Missing the 23 per cent target: roadblocks to the development of renewable energy in Indonesia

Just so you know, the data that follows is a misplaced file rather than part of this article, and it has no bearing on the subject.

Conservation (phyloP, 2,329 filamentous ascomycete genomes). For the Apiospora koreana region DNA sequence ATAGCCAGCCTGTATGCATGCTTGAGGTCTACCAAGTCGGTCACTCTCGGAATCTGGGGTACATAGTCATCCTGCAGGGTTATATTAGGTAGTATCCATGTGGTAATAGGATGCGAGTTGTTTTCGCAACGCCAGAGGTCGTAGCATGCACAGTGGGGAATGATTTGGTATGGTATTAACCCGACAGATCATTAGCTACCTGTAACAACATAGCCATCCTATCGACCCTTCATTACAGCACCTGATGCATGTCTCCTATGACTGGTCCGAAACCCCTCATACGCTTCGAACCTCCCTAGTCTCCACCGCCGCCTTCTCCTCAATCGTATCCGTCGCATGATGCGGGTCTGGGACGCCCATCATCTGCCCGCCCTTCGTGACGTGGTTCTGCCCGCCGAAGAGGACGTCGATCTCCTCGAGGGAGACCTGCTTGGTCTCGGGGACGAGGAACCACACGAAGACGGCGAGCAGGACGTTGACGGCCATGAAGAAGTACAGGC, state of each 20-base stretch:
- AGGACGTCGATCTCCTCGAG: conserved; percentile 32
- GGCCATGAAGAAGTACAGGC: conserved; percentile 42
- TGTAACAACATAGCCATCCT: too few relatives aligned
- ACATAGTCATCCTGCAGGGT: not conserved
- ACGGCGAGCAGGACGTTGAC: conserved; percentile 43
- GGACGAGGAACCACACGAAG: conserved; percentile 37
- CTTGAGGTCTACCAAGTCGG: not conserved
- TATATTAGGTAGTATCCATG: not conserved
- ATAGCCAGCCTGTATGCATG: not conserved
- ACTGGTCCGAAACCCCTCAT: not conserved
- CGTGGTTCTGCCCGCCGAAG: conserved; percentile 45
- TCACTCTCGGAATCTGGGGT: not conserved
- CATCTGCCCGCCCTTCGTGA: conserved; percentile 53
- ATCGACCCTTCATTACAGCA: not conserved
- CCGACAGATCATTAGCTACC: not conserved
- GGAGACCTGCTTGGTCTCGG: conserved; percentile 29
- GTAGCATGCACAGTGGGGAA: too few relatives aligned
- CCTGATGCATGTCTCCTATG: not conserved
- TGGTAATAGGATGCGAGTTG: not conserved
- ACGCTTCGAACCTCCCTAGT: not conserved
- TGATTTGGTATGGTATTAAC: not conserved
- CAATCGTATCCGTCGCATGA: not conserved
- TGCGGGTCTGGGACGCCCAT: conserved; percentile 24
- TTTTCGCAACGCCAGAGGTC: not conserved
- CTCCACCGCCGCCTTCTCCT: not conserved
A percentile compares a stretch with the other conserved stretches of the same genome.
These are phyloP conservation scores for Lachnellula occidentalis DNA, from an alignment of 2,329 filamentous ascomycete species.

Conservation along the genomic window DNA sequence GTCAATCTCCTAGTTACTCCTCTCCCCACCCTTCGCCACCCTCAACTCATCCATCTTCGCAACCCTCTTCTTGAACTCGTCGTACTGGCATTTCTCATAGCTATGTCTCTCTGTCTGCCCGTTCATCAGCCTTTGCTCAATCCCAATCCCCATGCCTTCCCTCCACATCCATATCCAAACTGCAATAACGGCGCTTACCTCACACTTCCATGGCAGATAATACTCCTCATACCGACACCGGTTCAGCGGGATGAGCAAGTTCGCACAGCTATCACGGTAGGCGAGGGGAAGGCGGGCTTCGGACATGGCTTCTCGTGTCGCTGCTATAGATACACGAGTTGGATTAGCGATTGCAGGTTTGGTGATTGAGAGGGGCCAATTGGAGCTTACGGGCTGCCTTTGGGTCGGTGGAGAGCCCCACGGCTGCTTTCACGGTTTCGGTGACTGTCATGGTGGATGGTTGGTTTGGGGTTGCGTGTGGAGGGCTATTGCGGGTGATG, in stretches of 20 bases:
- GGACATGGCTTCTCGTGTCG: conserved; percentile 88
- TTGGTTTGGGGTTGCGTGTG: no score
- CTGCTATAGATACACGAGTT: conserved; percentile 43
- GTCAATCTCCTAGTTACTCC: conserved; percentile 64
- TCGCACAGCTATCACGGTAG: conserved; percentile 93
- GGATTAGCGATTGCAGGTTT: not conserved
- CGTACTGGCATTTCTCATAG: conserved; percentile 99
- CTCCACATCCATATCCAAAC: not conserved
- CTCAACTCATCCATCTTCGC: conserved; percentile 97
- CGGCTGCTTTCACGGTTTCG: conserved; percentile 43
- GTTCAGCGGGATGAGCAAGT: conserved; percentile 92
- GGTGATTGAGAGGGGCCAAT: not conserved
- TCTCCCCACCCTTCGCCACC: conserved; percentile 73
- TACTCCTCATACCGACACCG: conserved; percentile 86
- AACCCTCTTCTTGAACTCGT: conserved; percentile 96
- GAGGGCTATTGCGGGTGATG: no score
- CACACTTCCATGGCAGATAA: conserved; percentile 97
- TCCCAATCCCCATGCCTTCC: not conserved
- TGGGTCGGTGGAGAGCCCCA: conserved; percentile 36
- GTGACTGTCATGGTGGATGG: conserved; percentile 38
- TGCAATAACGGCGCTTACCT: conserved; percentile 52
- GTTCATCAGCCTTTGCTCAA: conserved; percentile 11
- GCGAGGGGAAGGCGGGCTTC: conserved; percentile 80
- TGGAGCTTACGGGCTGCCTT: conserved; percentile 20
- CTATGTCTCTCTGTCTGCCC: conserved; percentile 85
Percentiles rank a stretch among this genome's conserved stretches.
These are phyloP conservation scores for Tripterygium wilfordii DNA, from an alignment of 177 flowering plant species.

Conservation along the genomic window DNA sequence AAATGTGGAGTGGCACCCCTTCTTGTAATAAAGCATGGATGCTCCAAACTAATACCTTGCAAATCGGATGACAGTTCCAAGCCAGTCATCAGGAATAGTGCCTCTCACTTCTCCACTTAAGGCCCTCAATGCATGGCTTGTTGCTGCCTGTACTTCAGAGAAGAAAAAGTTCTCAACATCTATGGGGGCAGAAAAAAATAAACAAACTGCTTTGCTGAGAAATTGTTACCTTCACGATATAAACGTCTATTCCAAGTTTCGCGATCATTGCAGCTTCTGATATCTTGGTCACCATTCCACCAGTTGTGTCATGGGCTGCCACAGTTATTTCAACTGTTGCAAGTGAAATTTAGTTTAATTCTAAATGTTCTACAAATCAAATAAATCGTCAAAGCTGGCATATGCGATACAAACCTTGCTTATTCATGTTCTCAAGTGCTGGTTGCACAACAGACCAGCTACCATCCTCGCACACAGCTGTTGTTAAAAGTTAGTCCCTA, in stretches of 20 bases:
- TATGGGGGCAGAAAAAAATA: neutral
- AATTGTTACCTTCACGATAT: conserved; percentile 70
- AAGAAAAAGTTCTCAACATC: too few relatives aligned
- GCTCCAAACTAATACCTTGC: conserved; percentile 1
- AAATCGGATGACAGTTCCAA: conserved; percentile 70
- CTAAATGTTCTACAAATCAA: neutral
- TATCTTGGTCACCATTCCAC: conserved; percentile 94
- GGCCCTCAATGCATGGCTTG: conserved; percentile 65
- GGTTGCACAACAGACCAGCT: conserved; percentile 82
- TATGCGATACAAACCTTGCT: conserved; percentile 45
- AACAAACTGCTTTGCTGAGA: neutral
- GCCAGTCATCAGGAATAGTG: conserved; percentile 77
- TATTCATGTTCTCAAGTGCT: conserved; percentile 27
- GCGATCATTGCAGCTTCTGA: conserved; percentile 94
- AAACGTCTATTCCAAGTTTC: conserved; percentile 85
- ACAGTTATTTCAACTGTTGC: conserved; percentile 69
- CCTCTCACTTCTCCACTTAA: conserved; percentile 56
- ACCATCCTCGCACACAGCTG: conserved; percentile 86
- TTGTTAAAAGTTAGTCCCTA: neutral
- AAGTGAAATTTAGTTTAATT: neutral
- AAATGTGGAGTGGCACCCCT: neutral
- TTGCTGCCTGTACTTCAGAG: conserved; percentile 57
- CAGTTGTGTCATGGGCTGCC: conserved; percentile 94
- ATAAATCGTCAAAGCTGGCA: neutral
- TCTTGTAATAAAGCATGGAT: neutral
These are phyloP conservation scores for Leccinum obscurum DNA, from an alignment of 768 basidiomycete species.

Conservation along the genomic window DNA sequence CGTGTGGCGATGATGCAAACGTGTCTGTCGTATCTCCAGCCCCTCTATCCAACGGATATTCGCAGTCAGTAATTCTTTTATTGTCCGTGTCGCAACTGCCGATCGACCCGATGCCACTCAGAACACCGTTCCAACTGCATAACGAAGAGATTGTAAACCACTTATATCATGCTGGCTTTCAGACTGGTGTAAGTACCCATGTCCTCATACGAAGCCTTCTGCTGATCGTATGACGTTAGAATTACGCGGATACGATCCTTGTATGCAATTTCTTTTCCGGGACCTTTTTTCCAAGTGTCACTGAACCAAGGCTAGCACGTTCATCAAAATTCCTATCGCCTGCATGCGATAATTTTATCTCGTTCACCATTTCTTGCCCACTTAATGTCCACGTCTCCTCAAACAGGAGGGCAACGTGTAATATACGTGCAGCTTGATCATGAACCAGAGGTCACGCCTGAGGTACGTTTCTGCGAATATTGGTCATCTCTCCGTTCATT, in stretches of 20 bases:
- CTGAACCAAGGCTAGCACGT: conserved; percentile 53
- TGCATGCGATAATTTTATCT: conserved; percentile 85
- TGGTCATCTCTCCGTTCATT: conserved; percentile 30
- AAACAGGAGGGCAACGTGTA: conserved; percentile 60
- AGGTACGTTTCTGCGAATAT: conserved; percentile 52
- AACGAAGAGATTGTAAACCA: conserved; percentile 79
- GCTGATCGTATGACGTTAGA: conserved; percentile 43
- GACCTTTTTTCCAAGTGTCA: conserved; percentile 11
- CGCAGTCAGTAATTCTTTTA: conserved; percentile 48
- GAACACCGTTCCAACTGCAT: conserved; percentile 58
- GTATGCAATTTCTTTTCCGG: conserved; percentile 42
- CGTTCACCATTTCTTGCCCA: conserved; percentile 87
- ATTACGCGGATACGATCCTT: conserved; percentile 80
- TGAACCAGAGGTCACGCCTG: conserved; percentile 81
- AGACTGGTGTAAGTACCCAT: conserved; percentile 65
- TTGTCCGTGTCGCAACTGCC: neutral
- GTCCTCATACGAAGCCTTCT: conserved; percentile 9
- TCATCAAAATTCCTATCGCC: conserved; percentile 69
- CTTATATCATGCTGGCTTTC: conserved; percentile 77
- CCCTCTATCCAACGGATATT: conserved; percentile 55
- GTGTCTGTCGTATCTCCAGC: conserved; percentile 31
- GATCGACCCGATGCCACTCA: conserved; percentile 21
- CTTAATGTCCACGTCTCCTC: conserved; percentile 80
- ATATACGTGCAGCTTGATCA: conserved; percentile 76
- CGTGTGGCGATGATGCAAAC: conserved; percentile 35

On January 25, 2017, Indonesian Minister of Energy and Mineral Resources (ESDM) Ignasius Jonan stated, “Indonesia is resolved to increasing its new and renewable energy mix to 23 per cent in 2025 in line with its commitment to reducing its greenhouse gas emissions it had made during the COP 21 conference in Paris in 2015.” The commitment to increase renewable energy was made as part of a package of measures to tackle climate change in Indonesia’s Nationally Determined Contribution (NDC) that pledged to reduce emissions by 26 per cent against the business-as-usual scenario by 2020 and 41 per cent if international support is granted. With this high-level commitment to a marked expansion of renewable energy—together with the international context of falling renewable energy prices—one might expect that renewable energy in Indonesia would be booming. However, since 2007 most of the increase in electricity production has come from coal and the share of renewable electricity production has remained relatively static, at around 12 per cent of total generation. Between 2007 and 2016 hydro and geothermal capacity increased by 39 and 67 per cent respectively. But overall installations pale in comparison to coal, while solar remains almost nonexistent (45 MW total). This report seeks to answer the question of why renewable energy deployment, particularly wind and solar, has not taken off in Indonesia. To understand the forces shaping the sector, and what can be done to remedy the situation, IISD conducted interviews with politicians, civil servants, industry representatives, renewable energy developers, civil society organizations, international donors and other stakeholders. A total of 26 interviews took place, revealing the roots of the problem, the broader political economy of the energy sector and some possible ways forward.